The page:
Will HIV/AIDS go down in history as the single largest pandemic of all time or will we effectively stop this killer before it tops the bubonic plague of the Middle Ages or the Great Influenza of 1918-1919? Early warnings suggested that HIV/AIDS deaths could reach 90 million, higher than the estimated 75 million that fell victim to the "black death" in the 14th century and the more than 50 million that died of the Spanish Flu as World War I ended. Now, thirty years into the crisis, AIDS has infected 60 million people and 27 million have died. How will history judge our response? And where do we go from here?
When AIDS first hit in the summer of 1981, doctors were baffled -- all they could do was help orchestrate a dignified death for their patients. Today, due to unprecedented investment and global collaboration, more than thirty drugs have been licensed to treat AIDS and more than 6 million HIV-infected people in the world's poorest countries are receiving lifesaving treatment. This is a modern miracle of science, medicine, and humanity.
Their effects are impressive, however, antiretroviral drugs are not a cure -- once infected, always infected.
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In the United States, approximately 1.2 million people are living with the virus although 20 percent are unaware of their status. New infections have stabilized from a high of 130,000 in the 1980s to approximately 50,000 annually. African-Americans have been particularly hard hit accounting for 44 percent of new infections while forming only 12 percent of the population. Unfortunately, as treatment options have expanded, complacency about the disease has set-in resulting in a continuing spread of the virus.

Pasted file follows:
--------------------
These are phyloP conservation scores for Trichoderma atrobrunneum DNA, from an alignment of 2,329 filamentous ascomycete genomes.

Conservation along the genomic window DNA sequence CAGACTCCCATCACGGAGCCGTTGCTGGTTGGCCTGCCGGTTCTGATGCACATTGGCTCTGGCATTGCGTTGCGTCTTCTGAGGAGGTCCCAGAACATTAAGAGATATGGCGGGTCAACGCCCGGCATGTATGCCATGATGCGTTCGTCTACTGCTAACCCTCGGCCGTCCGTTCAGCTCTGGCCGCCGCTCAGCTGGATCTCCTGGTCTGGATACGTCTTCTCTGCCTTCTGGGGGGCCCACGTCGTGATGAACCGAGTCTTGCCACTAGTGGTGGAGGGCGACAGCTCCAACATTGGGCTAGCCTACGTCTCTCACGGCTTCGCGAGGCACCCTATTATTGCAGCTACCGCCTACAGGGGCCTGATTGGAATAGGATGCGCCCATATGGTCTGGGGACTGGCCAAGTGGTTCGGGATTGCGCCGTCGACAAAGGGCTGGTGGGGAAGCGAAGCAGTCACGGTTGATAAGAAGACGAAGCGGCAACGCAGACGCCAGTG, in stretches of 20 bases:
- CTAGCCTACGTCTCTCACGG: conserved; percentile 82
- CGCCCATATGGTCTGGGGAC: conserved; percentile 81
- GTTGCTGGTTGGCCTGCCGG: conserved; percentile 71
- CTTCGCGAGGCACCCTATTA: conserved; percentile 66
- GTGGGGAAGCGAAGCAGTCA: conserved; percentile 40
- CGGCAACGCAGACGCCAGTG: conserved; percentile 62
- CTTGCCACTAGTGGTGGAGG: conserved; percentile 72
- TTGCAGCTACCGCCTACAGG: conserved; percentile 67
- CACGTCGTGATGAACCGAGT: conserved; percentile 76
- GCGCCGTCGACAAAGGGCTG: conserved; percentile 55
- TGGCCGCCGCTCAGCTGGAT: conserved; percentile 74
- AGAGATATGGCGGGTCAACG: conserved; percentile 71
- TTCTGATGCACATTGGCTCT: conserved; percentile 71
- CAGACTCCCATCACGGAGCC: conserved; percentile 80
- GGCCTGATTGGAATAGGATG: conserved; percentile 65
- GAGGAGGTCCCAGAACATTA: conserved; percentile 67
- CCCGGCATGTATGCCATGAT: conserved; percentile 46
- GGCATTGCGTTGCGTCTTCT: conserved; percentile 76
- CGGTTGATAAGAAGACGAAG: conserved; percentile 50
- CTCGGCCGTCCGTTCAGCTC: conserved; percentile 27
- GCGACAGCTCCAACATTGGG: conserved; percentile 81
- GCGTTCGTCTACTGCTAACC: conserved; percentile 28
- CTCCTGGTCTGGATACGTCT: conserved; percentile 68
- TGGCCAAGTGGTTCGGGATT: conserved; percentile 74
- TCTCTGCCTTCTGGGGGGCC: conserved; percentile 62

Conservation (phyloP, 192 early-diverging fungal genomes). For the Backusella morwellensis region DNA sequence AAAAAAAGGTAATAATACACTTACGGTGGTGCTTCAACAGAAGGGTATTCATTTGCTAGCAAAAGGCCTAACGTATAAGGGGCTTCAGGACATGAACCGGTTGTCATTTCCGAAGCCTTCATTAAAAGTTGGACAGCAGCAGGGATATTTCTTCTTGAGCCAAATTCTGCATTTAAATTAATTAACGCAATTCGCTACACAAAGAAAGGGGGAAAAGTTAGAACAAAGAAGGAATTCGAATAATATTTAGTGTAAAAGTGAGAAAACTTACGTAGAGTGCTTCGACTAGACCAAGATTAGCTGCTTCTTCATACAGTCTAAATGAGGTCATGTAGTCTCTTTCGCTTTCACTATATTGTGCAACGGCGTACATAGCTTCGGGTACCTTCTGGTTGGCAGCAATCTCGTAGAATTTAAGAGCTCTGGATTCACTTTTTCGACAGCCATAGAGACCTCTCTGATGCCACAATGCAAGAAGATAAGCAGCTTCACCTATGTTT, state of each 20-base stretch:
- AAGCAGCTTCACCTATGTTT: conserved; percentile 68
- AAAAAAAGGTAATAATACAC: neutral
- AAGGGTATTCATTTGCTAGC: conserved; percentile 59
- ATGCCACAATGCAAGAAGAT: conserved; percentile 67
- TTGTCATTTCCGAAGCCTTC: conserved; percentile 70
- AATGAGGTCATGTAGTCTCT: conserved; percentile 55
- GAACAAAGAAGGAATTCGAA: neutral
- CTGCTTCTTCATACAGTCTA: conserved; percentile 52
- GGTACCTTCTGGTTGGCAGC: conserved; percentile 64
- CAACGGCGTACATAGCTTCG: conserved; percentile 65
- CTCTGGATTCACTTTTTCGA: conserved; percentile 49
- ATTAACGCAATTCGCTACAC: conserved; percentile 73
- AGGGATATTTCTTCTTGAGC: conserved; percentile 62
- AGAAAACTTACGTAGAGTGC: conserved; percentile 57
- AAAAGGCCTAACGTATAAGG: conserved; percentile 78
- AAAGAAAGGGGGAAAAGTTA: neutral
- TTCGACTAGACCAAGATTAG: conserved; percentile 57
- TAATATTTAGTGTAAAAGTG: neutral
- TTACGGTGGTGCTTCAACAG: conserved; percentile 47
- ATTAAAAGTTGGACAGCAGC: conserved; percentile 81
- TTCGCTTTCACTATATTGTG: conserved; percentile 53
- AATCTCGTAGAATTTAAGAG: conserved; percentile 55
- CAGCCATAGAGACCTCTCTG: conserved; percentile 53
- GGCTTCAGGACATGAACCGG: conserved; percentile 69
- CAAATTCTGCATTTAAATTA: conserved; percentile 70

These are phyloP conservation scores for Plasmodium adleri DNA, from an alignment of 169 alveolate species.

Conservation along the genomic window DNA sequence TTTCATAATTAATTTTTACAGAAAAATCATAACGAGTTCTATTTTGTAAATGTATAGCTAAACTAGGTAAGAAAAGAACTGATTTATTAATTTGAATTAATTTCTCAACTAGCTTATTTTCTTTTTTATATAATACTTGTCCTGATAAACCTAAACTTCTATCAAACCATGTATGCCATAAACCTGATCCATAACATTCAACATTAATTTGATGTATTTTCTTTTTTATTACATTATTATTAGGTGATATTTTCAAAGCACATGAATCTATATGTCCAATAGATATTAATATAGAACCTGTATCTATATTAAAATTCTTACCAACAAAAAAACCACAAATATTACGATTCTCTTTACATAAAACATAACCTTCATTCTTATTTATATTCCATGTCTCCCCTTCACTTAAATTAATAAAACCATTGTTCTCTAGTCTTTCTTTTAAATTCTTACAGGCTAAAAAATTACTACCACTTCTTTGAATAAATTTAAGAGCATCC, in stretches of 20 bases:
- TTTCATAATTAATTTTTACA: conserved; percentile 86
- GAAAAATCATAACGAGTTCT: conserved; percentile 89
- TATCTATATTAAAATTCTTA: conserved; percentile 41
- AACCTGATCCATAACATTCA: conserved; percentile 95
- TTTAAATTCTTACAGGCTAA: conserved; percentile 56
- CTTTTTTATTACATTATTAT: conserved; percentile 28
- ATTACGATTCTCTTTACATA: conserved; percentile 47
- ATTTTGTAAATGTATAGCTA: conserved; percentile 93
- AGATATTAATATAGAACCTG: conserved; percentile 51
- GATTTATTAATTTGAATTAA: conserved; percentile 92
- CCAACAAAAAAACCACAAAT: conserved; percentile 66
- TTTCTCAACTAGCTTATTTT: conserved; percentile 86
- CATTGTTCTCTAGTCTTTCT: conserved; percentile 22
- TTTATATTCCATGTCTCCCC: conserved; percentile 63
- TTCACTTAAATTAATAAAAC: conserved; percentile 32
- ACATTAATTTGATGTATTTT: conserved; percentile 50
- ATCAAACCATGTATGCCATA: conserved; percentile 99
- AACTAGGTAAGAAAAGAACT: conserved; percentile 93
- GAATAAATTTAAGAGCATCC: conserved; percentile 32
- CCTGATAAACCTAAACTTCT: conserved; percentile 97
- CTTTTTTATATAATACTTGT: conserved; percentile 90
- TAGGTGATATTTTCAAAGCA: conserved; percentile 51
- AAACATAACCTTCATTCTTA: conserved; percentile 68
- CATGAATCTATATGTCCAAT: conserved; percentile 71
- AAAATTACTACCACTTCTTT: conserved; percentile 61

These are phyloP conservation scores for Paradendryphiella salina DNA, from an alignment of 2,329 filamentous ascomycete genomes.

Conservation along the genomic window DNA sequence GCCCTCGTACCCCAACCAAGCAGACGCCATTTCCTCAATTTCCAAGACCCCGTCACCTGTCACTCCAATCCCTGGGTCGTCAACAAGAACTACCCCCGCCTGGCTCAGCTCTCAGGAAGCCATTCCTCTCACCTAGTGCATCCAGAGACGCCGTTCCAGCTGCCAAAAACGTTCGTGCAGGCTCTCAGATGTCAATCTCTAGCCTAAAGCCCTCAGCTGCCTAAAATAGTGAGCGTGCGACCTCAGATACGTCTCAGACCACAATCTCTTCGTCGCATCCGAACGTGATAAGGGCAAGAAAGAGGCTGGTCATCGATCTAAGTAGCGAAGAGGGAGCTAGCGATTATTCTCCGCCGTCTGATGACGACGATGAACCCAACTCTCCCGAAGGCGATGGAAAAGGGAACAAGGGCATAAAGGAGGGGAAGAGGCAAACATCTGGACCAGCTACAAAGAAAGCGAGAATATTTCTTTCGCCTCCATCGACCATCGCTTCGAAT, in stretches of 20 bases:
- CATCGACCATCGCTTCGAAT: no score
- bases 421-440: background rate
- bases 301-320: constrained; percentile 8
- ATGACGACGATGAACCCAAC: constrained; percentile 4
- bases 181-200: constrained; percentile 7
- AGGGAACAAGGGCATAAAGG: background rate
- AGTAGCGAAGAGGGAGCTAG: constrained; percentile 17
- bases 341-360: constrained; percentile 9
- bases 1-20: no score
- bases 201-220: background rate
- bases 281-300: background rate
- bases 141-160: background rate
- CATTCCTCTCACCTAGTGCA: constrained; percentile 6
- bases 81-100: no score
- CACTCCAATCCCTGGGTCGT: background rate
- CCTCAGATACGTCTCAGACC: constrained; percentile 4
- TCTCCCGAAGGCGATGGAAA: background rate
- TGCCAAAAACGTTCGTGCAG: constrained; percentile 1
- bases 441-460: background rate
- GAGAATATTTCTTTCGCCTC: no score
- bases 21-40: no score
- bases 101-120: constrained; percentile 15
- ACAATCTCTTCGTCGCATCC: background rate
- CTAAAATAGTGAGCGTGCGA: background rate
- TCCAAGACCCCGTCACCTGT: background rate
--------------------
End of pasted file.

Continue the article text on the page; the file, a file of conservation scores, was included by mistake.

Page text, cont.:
Antiretroviral therapy has allowed HIV-infected subjects in the United States and Europe to live longer with a greatly improved quality of life. These individuals are no longer dying of AIDS or related illnesses, but instead are succumbing to the same diseases of the heart, liver, kidney, brain and other organs that affect the general population. Disturbingly, these diseases are striking 10-20 years earlier in those infected with HIV despite effective antiviral treatment. Urgent efforts are now underway to understand why this "accelerated aging" is occurring and to devise ways to interrupt it.
While the tide was turning in the United States and other developed nations in the mid 1990's, Africa was dying of AIDS. Seven out of every ten new infections in the world occur within the sub-Saharan region. The 2000 International AIDS Conference held in Durban, South Africa helped galvanize the world into action. Highly successful programs like the President's Emergency Plan for AIDS Relief (PEPFAR) and the Global Fund to Fight AIDS, Tuberculosis and Malaria were launched and individuals from all walks of life came forward. These efforts are clearly paying off with twenty-two different African countries now reporting declining HIV infection rates. Storm clouds are on the horizon. The Global Fund recently announced that no new grants will be made until at least 2014 due to financial constraints. Our gains in the global HIV/AIDS epidemic are very fragile; the world desperately needs continued vigorous leadership by PEPFAR and the Global Fund.